The End of Your Life Book Club Will Schwalbe (terminally ill mom and son read books)
A Little Moule History William Moule (life of a vagabond adventurer)
Appetite for Life Noel Riley Fitch (bio of Julia Child)
The Bookseller of Kabul Asne Seierstad (daily life in Afghanistan)
The Alpine Path LMM (frustrating in its brevity)

Mystery
The Sweetness at the Bottom of the Pie Alan Bradley (I ♥ Flavia de Luce)
Speaking from Among the Bones Alan Bradley (another Flavia book)
Chop Shop Tim Downs (Bug Man is a forensic entomologist)
First the Dead Tim Downs (almost had a heart attack reading this)
Less than Dead Tim Downs (difficulty breathing while reading this thriller)

Plays
Twelfth Night W. Shakespeare (mistaken identities)
The Tempest Shakespeare (full fathom five thy father lies)
The Comedy of Errors Shakespeare (TWO sets of identical twins)

Recovery
Little Black Sheep Ashley Cleveland (the gift of willingness)
Sober Mercies: How Love Caught Up with a Christian Drunk Heather Kopp (story of addiction)

Science
The Immortal Life of Henrietta Lacks Rebecca Skloot (spellbinding story of HeLa cells)

TV Reading (one-night read without substance)
A Lancaster County Christmas Suzanne Woods Fisher (English stranded with Amish)

Travel
Shadow of the Silk Road Colin Thubron (China-Turkey by one of my fave travel writers)
In a Sunburned Country Bill Bryson (winsome writing…mostly)
Stephen Fry in America Stephen Fry (witty, sometimes coarse flyover)
Roads : Driving America’s Great Highways Larry McMurtry (he drives the interstates)

Western
The Whistling Season Ivan Doig (the Wendell Berry of Montana)

What have you been reading?

(This post contains Amazon affiliate links, which allows me to buy perhaps one or two new books a year. But I’m thankful if you decide to buy a book through the links.)

E. Goudge’s Island Magic

0848813421When Hope at Worthwhile Books reviewed Elizabeth Goudge’s first novel, I wanted to read it.  The setting is St. Pierre, the capital of Guernsey, a channel island between England and France. Island Magic quenches two of my current fascinations: island culture and late 19th century rural life.

André and Rachell du Frocq are barely eeking out a living on a farm called Bon Repos (“Good Rest” or, as I like to translate it, “Sweet Tranquility”), a place that comes with a benediction written on stone outside the farmhouse:

Harbour and good rest to those who enter here,
courage to those who go forth.
Let those who go and those who stay forget not God.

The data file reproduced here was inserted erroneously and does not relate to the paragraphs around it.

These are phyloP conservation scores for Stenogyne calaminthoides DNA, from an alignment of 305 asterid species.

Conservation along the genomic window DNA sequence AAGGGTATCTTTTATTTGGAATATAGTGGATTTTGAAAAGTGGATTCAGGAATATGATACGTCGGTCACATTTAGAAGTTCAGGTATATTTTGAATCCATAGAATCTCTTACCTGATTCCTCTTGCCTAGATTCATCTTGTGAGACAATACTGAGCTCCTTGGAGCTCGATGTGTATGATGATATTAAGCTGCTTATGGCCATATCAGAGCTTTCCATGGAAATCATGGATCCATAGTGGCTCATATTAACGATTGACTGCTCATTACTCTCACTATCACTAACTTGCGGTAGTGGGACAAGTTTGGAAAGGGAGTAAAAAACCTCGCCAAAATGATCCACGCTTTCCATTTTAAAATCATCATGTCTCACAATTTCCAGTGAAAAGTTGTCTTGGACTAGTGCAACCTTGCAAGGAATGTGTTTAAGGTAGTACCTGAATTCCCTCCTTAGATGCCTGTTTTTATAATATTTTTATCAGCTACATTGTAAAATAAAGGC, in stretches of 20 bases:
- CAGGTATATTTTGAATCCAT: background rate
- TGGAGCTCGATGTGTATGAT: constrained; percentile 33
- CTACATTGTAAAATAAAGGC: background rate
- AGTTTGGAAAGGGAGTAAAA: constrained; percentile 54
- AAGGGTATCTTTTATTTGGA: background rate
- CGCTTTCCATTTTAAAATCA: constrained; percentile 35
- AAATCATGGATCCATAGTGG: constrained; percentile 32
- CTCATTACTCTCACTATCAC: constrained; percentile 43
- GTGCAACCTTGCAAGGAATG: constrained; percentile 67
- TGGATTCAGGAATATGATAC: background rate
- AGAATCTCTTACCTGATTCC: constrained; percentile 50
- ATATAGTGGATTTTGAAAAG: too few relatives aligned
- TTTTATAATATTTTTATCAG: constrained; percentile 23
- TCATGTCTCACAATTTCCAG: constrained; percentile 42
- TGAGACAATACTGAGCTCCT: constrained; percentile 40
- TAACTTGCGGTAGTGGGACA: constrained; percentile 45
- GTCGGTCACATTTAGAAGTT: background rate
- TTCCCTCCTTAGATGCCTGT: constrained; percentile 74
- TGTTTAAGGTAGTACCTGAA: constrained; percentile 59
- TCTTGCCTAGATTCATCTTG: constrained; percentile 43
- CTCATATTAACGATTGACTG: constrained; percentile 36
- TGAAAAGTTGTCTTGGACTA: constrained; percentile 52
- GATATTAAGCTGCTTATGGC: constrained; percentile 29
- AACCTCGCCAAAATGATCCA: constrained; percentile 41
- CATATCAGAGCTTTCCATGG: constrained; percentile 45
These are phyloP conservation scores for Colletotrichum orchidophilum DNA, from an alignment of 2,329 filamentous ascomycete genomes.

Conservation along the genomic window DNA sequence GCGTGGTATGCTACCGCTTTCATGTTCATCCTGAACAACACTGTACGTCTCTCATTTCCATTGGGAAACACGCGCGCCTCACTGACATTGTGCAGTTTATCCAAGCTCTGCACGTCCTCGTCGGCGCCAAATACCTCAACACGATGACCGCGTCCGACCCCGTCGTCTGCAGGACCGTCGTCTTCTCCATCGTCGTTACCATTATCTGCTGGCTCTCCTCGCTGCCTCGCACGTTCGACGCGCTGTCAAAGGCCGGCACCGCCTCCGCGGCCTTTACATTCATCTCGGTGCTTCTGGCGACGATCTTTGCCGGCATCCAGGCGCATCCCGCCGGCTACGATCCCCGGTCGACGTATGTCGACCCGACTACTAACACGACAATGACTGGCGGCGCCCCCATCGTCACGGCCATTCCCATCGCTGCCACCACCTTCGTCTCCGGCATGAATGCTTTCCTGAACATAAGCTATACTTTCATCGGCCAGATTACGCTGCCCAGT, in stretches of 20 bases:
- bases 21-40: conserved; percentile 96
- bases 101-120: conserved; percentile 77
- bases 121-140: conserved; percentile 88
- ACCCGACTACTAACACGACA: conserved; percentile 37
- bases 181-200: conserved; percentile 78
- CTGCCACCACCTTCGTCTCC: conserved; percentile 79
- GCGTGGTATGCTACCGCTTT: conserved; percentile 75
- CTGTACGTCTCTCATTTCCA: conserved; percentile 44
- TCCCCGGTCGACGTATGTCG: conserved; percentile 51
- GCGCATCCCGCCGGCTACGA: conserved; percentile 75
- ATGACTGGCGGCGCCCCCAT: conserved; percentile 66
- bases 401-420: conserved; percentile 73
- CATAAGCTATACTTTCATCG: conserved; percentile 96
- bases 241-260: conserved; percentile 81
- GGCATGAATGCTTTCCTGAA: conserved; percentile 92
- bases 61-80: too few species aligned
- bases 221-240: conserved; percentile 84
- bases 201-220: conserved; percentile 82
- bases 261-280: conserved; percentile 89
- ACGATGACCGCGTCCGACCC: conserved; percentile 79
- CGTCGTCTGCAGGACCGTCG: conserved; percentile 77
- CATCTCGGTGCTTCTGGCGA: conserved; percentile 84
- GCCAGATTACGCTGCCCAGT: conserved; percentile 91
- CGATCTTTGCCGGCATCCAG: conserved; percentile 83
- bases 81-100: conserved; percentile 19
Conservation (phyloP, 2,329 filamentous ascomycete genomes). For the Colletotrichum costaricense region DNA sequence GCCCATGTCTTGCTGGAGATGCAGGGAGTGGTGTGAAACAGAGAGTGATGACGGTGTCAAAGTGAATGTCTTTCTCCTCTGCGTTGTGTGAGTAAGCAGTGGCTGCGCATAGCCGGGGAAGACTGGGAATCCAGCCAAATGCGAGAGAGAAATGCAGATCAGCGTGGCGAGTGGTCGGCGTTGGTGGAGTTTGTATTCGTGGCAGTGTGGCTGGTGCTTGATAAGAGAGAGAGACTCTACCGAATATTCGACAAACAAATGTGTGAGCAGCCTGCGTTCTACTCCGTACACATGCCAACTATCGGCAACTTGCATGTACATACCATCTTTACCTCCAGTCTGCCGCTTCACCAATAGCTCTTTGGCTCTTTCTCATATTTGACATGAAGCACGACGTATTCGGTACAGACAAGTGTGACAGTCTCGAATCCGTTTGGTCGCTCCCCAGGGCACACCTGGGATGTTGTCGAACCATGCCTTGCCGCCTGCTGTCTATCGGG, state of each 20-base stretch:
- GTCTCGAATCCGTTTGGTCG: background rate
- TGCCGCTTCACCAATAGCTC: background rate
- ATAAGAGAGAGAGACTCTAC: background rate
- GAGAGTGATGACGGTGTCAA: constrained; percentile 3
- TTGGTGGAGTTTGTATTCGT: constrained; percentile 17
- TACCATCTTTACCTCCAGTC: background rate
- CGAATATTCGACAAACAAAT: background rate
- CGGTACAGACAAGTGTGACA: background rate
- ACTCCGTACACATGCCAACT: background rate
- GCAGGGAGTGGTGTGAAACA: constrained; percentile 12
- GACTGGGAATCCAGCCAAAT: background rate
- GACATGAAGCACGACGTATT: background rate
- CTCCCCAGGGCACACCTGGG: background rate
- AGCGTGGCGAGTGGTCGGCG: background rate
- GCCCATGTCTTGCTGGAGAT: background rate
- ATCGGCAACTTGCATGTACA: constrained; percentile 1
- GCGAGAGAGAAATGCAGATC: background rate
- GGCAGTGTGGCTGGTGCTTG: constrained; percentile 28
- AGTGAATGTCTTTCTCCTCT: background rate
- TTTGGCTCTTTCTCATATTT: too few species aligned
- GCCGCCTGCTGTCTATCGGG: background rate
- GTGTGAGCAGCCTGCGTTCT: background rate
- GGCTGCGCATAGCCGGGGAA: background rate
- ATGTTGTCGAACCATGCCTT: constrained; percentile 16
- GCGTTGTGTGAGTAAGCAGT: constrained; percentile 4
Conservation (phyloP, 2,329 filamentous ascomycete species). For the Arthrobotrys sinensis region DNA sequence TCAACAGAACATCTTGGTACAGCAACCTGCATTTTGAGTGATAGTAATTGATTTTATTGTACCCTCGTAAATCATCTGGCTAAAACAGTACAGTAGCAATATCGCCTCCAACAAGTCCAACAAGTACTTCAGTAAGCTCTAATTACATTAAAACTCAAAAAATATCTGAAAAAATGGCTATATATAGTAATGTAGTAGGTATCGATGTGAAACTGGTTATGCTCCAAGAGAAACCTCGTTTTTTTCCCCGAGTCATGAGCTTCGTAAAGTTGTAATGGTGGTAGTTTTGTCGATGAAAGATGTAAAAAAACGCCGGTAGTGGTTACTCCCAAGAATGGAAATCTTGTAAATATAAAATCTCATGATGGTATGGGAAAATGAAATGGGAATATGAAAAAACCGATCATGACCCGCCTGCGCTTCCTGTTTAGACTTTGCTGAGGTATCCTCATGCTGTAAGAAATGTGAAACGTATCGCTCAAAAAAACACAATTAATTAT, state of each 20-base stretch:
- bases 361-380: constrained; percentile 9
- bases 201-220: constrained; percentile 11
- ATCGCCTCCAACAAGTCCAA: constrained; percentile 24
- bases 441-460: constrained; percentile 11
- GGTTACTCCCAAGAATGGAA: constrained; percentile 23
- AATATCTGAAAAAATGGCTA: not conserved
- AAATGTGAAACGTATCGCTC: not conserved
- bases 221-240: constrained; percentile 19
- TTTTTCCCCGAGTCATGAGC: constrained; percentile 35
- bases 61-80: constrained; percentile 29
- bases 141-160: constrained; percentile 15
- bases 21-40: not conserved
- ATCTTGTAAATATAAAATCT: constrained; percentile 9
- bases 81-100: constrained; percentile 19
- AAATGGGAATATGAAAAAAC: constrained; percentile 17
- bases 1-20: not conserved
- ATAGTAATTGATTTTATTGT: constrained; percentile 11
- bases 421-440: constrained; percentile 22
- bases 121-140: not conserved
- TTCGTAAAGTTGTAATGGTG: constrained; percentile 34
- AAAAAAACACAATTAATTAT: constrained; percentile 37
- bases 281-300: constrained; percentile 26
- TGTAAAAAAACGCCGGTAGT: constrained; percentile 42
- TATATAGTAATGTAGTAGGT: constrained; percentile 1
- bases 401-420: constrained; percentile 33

The characters of André, Rachell, their five children, Grandpapa, and the stranger Ranulph— who is taken in after a shipwreck—, are vivid and unique; they linger in my thoughts days after I finished the book. Among the five siblings are a humanitarian, a poet, a failed academic, an adventurer, and a joyspring.

The story is sad and yet not without hope. The children have individual minor tragedies, they also have the confidence and security of being part of a bustling family. The tension resides between husband and wife as they begin to think about conceding failure at farming. The stranger’s assistance is helping the bottom line, but brings more marital conflict.

Typical of Goudge, there is a fairy element in the story. Themes of faith, bitterness, the value of beauty, hard work, service, gratitude, grief and sacrifice make the story shimmer. One point of the plot beggars belief. Of course I can’t identify it without giving away part of the story.

Rarely—and happily— I come across a sentence, with which I can fully relate, and about something I’ve never before seen in literature. Island Magic delivered! This is used to be me!!

How thankful she was for her one great gift—the gift of making her nose bleed at will.

Here is a great Christmas quote:

Christmas Day at Bon Repos was something terrific. The du Frocqs took the whole of December preparing for it and the whole of January recovering from it.

Goudge’s mother was a native of Guernsey; summer visits to the grandparents were part of Goudge’s childhood. Her final thoughts on island living in this book are a bit idealistic, but they reflect some of the necessities of interpersonal relationships in a closed society.